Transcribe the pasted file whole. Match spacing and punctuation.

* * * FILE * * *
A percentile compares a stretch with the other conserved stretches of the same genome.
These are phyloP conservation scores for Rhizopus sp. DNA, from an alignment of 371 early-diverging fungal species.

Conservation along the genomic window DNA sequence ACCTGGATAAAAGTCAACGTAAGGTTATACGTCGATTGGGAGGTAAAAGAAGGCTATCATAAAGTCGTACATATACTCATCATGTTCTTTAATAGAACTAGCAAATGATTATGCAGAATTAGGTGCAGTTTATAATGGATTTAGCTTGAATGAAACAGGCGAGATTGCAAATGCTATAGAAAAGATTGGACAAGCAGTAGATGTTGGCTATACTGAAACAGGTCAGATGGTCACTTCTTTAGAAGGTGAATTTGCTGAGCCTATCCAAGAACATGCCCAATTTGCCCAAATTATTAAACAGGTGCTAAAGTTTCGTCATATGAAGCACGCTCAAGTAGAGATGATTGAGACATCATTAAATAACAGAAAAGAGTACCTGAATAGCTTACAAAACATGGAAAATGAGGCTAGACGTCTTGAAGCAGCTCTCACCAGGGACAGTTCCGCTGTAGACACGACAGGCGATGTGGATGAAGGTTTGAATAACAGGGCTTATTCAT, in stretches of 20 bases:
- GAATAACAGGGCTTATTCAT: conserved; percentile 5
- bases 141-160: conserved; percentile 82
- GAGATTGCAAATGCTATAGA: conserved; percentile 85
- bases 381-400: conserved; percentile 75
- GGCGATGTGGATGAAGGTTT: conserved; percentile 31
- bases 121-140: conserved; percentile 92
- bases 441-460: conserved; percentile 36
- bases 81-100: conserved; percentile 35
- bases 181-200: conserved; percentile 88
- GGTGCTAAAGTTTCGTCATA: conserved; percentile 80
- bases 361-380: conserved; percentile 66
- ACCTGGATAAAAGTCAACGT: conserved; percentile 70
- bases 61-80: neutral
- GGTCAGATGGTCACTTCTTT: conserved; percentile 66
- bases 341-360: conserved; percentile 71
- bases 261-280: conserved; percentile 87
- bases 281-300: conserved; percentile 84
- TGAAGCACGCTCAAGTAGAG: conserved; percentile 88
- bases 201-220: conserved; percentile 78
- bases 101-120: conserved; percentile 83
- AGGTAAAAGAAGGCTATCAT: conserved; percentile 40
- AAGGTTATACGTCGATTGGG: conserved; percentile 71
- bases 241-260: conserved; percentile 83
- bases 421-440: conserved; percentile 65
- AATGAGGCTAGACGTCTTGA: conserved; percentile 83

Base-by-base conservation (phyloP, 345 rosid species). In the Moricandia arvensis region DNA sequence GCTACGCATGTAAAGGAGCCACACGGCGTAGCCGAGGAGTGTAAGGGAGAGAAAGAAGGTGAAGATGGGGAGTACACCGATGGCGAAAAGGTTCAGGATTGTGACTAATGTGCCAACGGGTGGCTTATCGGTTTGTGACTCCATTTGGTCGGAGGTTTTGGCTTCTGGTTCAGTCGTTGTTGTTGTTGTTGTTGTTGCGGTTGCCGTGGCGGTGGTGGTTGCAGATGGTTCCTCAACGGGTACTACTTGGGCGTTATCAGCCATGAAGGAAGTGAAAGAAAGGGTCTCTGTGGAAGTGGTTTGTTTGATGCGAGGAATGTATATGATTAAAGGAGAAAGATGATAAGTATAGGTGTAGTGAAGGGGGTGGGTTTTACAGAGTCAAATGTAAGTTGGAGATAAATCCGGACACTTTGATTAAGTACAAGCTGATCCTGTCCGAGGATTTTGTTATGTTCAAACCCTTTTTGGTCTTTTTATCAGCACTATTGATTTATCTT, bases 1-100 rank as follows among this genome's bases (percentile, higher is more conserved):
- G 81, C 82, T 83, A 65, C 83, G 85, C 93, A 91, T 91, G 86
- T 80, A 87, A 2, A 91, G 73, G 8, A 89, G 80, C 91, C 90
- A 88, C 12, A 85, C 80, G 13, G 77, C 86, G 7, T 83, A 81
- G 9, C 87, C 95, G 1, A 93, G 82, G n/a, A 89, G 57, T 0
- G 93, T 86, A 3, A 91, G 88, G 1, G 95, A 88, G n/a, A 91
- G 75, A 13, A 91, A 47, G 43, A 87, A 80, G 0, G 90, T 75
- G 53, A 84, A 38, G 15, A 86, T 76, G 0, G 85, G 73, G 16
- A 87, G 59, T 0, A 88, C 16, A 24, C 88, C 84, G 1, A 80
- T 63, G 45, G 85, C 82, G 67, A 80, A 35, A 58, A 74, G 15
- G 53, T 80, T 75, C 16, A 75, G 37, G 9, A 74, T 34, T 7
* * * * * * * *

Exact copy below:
A percentile compares a stretch with the other conserved stretches of the same genome.
These are phyloP conservation scores for Rhizopus sp. DNA, from an alignment of 371 early-diverging fungal species.

Conservation along the genomic window DNA sequence ACCTGGATAAAAGTCAACGTAAGGTTATACGTCGATTGGGAGGTAAAAGAAGGCTATCATAAAGTCGTACATATACTCATCATGTTCTTTAATAGAACTAGCAAATGATTATGCAGAATTAGGTGCAGTTTATAATGGATTTAGCTTGAATGAAACAGGCGAGATTGCAAATGCTATAGAAAAGATTGGACAAGCAGTAGATGTTGGCTATACTGAAACAGGTCAGATGGTCACTTCTTTAGAAGGTGAATTTGCTGAGCCTATCCAAGAACATGCCCAATTTGCCCAAATTATTAAACAGGTGCTAAAGTTTCGTCATATGAAGCACGCTCAAGTAGAGATGATTGAGACATCATTAAATAACAGAAAAGAGTACCTGAATAGCTTACAAAACATGGAAAATGAGGCTAGACGTCTTGAAGCAGCTCTCACCAGGGACAGTTCCGCTGTAGACACGACAGGCGATGTGGATGAAGGTTTGAATAACAGGGCTTATTCAT, in stretches of 20 bases:
- GAATAACAGGGCTTATTCAT: conserved; percentile 5
- bases 141-160: conserved; percentile 82
- GAGATTGCAAATGCTATAGA: conserved; percentile 85
- bases 381-400: conserved; percentile 75
- GGCGATGTGGATGAAGGTTT: conserved; percentile 31
- bases 121-140: conserved; percentile 92
- bases 441-460: conserved; percentile 36
- bases 81-100: conserved; percentile 35
- bases 181-200: conserved; percentile 88
- GGTGCTAAAGTTTCGTCATA: conserved; percentile 80
- bases 361-380: conserved; percentile 66
- ACCTGGATAAAAGTCAACGT: conserved; percentile 70
- bases 61-80: neutral
- GGTCAGATGGTCACTTCTTT: conserved; percentile 66
- bases 341-360: conserved; percentile 71
- bases 261-280: conserved; percentile 87
- bases 281-300: conserved; percentile 84
- TGAAGCACGCTCAAGTAGAG: conserved; percentile 88
- bases 201-220: conserved; percentile 78
- bases 101-120: conserved; percentile 83
- AGGTAAAAGAAGGCTATCAT: conserved; percentile 40
- AAGGTTATACGTCGATTGGG: conserved; percentile 71
- bases 241-260: conserved; percentile 83
- bases 421-440: conserved; percentile 65
- AATGAGGCTAGACGTCTTGA: conserved; percentile 83

Base-by-base conservation (phyloP, 345 rosid species). In the Moricandia arvensis region DNA sequence GCTACGCATGTAAAGGAGCCACACGGCGTAGCCGAGGAGTGTAAGGGAGAGAAAGAAGGTGAAGATGGGGAGTACACCGATGGCGAAAAGGTTCAGGATTGTGACTAATGTGCCAACGGGTGGCTTATCGGTTTGTGACTCCATTTGGTCGGAGGTTTTGGCTTCTGGTTCAGTCGTTGTTGTTGTTGTTGTTGTTGCGGTTGCCGTGGCGGTGGTGGTTGCAGATGGTTCCTCAACGGGTACTACTTGGGCGTTATCAGCCATGAAGGAAGTGAAAGAAAGGGTCTCTGTGGAAGTGGTTTGTTTGATGCGAGGAATGTATATGATTAAAGGAGAAAGATGATAAGTATAGGTGTAGTGAAGGGGGTGGGTTTTACAGAGTCAAATGTAAGTTGGAGATAAATCCGGACACTTTGATTAAGTACAAGCTGATCCTGTCCGAGGATTTTGTTATGTTCAAACCCTTTTTGGTCTTTTTATCAGCACTATTGATTTATCTT, bases 1-100 rank as follows among this genome's bases (percentile, higher is more conserved):
- G 81, C 82, T 83, A 65, C 83, G 85, C 93, A 91, T 91, G 86
- T 80, A 87, A 2, A 91, G 73, G 8, A 89, G 80, C 91, C 90
- A 88, C 12, A 85, C 80, G 13, G 77, C 86, G 7, T 83, A 81
- G 9, C 87, C 95, G 1, A 93, G 82, G n/a, A 89, G 57, T 0
- G 93, T 86, A 3, A 91, G 88, G 1, G 95, A 88, G n/a, A 91
- G 75, A 13, A 91, A 47, G 43, A 87, A 80, G 0, G 90, T 75
- G 53, A 84, A 38, G 15, A 86, T 76, G 0, G 85, G 73, G 16
- A 87, G 59, T 0, A 88, C 16, A 24, C 88, C 84, G 1, A 80
- T 63, G 45, G 85, C 82, G 67, A 80, A 35, A 58, A 74, G 15
- G 53, T 80, T 75, C 16, A 75, G 37, G 9, A 74, T 34, T 7